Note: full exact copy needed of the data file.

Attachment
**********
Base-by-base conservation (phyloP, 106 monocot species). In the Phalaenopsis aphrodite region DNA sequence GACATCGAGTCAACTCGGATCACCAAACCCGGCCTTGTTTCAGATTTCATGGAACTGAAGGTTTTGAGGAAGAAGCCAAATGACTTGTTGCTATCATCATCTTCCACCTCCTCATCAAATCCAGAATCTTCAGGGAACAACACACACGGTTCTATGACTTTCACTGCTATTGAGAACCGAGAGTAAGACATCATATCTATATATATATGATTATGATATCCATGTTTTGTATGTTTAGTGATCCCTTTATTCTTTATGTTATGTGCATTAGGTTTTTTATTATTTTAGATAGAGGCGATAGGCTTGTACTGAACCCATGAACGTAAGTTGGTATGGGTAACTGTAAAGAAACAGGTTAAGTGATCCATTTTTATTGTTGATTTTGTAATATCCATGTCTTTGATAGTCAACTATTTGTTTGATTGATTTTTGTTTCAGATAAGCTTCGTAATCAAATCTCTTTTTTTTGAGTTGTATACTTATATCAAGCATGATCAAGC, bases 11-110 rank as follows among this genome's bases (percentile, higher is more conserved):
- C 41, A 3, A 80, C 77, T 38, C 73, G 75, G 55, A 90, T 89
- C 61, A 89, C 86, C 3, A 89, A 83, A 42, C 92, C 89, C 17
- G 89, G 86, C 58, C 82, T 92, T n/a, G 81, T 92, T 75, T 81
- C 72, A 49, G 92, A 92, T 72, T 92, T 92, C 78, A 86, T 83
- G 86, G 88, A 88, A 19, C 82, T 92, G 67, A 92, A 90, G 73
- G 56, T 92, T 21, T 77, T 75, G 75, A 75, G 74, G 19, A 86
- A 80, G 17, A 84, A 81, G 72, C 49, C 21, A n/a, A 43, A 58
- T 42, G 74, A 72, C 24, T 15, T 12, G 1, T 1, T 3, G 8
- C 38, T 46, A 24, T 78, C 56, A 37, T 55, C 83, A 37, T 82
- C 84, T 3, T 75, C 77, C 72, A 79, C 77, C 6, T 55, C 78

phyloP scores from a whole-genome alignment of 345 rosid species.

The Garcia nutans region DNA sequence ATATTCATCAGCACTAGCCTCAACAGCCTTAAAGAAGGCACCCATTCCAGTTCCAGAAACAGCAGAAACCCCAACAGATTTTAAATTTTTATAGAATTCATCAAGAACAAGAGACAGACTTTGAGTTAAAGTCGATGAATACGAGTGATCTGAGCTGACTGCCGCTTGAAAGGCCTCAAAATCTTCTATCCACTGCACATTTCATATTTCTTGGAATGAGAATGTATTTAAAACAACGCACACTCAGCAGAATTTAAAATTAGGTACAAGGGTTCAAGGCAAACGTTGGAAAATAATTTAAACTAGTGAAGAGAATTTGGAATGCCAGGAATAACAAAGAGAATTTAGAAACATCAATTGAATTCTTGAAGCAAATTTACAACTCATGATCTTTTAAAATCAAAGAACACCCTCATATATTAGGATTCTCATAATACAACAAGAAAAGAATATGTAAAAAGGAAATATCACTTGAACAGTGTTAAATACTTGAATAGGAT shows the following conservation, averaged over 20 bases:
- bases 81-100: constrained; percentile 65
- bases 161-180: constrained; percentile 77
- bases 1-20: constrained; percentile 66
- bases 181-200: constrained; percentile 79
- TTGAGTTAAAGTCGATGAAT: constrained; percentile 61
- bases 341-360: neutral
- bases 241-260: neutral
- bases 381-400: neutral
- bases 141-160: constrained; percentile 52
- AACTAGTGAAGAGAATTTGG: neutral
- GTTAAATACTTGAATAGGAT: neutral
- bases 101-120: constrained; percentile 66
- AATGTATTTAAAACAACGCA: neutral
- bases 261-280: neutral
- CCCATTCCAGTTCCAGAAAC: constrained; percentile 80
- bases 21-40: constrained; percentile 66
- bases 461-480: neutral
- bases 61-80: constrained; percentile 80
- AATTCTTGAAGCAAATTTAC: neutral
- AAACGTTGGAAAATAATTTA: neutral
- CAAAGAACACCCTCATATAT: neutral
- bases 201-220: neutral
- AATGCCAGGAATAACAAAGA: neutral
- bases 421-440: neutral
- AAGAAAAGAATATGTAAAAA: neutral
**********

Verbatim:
Base-by-base conservation (phyloP, 106 monocot species). In the Phalaenopsis aphrodite region DNA sequence GACATCGAGTCAACTCGGATCACCAAACCCGGCCTTGTTTCAGATTTCATGGAACTGAAGGTTTTGAGGAAGAAGCCAAATGACTTGTTGCTATCATCATCTTCCACCTCCTCATCAAATCCAGAATCTTCAGGGAACAACACACACGGTTCTATGACTTTCACTGCTATTGAGAACCGAGAGTAAGACATCATATCTATATATATATGATTATGATATCCATGTTTTGTATGTTTAGTGATCCCTTTATTCTTTATGTTATGTGCATTAGGTTTTTTATTATTTTAGATAGAGGCGATAGGCTTGTACTGAACCCATGAACGTAAGTTGGTATGGGTAACTGTAAAGAAACAGGTTAAGTGATCCATTTTTATTGTTGATTTTGTAATATCCATGTCTTTGATAGTCAACTATTTGTTTGATTGATTTTTGTTTCAGATAAGCTTCGTAATCAAATCTCTTTTTTTTGAGTTGTATACTTATATCAAGCATGATCAAGC, bases 11-110 rank as follows among this genome's bases (percentile, higher is more conserved):
- C 41, A 3, A 80, C 77, T 38, C 73, G 75, G 55, A 90, T 89
- C 61, A 89, C 86, C 3, A 89, A 83, A 42, C 92, C 89, C 17
- G 89, G 86, C 58, C 82, T 92, T n/a, G 81, T 92, T 75, T 81
- C 72, A 49, G 92, A 92, T 72, T 92, T 92, C 78, A 86, T 83
- G 86, G 88, A 88, A 19, C 82, T 92, G 67, A 92, A 90, G 73
- G 56, T 92, T 21, T 77, T 75, G 75, A 75, G 74, G 19, A 86
- A 80, G 17, A 84, A 81, G 72, C 49, C 21, A n/a, A 43, A 58
- T 42, G 74, A 72, C 24, T 15, T 12, G 1, T 1, T 3, G 8
- C 38, T 46, A 24, T 78, C 56, A 37, T 55, C 83, A 37, T 82
- C 84, T 3, T 75, C 77, C 72, A 79, C 77, C 6, T 55, C 78

phyloP scores from a whole-genome alignment of 345 rosid species.

The Garcia nutans region DNA sequence ATATTCATCAGCACTAGCCTCAACAGCCTTAAAGAAGGCACCCATTCCAGTTCCAGAAACAGCAGAAACCCCAACAGATTTTAAATTTTTATAGAATTCATCAAGAACAAGAGACAGACTTTGAGTTAAAGTCGATGAATACGAGTGATCTGAGCTGACTGCCGCTTGAAAGGCCTCAAAATCTTCTATCCACTGCACATTTCATATTTCTTGGAATGAGAATGTATTTAAAACAACGCACACTCAGCAGAATTTAAAATTAGGTACAAGGGTTCAAGGCAAACGTTGGAAAATAATTTAAACTAGTGAAGAGAATTTGGAATGCCAGGAATAACAAAGAGAATTTAGAAACATCAATTGAATTCTTGAAGCAAATTTACAACTCATGATCTTTTAAAATCAAAGAACACCCTCATATATTAGGATTCTCATAATACAACAAGAAAAGAATATGTAAAAAGGAAATATCACTTGAACAGTGTTAAATACTTGAATAGGAT shows the following conservation, averaged over 20 bases:
- bases 81-100: constrained; percentile 65
- bases 161-180: constrained; percentile 77
- bases 1-20: constrained; percentile 66
- bases 181-200: constrained; percentile 79
- TTGAGTTAAAGTCGATGAAT: constrained; percentile 61
- bases 341-360: neutral
- bases 241-260: neutral
- bases 381-400: neutral
- bases 141-160: constrained; percentile 52
- AACTAGTGAAGAGAATTTGG: neutral
- GTTAAATACTTGAATAGGAT: neutral
- bases 101-120: constrained; percentile 66
- AATGTATTTAAAACAACGCA: neutral
- bases 261-280: neutral
- CCCATTCCAGTTCCAGAAAC: constrained; percentile 80
- bases 21-40: constrained; percentile 66
- bases 461-480: neutral
- bases 61-80: constrained; percentile 80
- AATTCTTGAAGCAAATTTAC: neutral
- AAACGTTGGAAAATAATTTA: neutral
- CAAAGAACACCCTCATATAT: neutral
- bases 201-220: neutral
- AATGCCAGGAATAACAAAGA: neutral
- bases 421-440: neutral
- AAGAAAAGAATATGTAAAAA: neutral